This Resort Is Maybe A Bit Too PerfectPeter Valdes-Dapena
The tiny resort of Seaside on Florida's northern Gulf Coast is the seashore the
way you think you remember it. Of course, it was never really this clean or this quaint. All the houses weren't really painted in salt-washed shades of pastel. You couldn't really walk to everything, and there had to be at least one awful neon sign. But not here. It isn't allowed.
If there's anything in Seaside that jangles the nerves, it's that the town is too perfect. It was created in 1982 by developer Robert Davis on land left to him by his grandfather. The intent was to revive a lost architectural form, the wooden beachfront cottage, and build that into a community. The result is a small town balanced between strict order and playful chaos. No two homes look alike, but there is enough similarity to signal that this town could not have occurred naturally.
All around tony Seaside, the mood is decidedly easy-going. Walking is encouraged by a web of narrow brick-paved roads that connect houses to the town center. On the main road, the speed limit is 15 mph. There are frequent crosswalks to the beachfront shops, and cars must stop when a pedestrian moves toward a crosswalk.
The beaches in the area are snowy white and smooth, more like sugar than sandpaper. It's not the place for shell-hunting, though--few survive the trip up the Gulf Coast's steep underwater shelf. But there's less to stub your toes on.
JUST SO. The least expensive overnight options are in the Motor Court, where a room rents for about $140 a night. You get a small suite with a kitchenette and a decor that follows through on the easy, nostalgic mood of the place. Everything is worn just so, as if the Gap had gone into the resort business. Wooden furniture has had its paint scrubbed off, and even the floorboards look older than they could be. The kitchen is filled with yard-sale knickknacks and souvenir plates from the likes of the Grand Canyon.
Seaside also offers a number of privately owned rental homes. One- to three-bedroom cottages are available for about $250 to $600 a night. Of if you would like to greet the rising tide over morning coffee, you can rent a two-story "honeymoon cottage" facing the beach for $350 a night. For a cheaper view of the gulf, Seagrove Villas Motel in next-door Seagrove Beach has beachside rooms for less than $100 a night.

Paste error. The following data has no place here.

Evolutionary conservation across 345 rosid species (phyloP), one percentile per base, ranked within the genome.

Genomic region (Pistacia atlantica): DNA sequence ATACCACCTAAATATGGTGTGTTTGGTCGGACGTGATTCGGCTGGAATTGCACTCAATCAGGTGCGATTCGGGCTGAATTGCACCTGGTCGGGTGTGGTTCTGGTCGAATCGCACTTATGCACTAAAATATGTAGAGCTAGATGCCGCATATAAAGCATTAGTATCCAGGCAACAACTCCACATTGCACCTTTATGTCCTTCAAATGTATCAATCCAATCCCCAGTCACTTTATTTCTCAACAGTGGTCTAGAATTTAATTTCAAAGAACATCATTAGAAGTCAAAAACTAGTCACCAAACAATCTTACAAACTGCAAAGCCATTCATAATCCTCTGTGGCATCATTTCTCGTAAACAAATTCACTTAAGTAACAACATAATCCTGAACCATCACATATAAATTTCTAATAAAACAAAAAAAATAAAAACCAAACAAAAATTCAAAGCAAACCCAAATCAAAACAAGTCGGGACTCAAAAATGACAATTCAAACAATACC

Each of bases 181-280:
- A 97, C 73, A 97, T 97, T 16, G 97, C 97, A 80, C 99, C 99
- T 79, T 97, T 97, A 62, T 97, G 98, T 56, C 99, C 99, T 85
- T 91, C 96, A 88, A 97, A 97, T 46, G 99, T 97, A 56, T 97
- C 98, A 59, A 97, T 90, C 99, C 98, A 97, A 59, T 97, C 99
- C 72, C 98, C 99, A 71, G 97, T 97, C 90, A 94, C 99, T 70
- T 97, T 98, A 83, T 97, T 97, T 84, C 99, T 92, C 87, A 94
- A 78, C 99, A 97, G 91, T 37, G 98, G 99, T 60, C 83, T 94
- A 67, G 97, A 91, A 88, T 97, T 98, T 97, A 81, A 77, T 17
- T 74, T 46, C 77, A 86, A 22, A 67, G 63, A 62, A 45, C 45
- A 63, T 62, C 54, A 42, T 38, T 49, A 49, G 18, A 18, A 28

Unfortunately, rainy weather can ruin a vacation here. Seaside is geared to the outdoor strolling life and, of course, sunning on the beach. Springtime temperatures usually fall in the comfortable mid-70s; summers average in the mid-80s, but high humidity makes it feel hotter.
HOT GRITS. Almost none of the food in Seaside is just plain cookin', as befits the upscale clientele. Even the beachside sandwich shop, the Silver Bucket, classifies its fare as gourmet. The major restaurants are Shades and Bud & Alley's, where dinners range from $10 to $30. The only real breakfast in town is offered at Josephine's Bed & Breakfast, and it's very good, with champagne and fresh fruit, for less than $15. When you want food without the European finery, try the Wheelhouse in Seagrove Beach. The grits are terrific.
Seaside--two hours east from the Pensacola airport and 45 minutes west of Panama City's--sits on a stretch of coastline nicknamed the "Redneck Riviera." Yet the town has done everything it can to play down that image. If anything, it has gone to the other extreme: a paradise with few regular hometown people and an air of unreality. But Florida is, after all, the state whose biggest tourist attraction is the Magic Kingdom. For beach lovers, Seaside offers its own brand of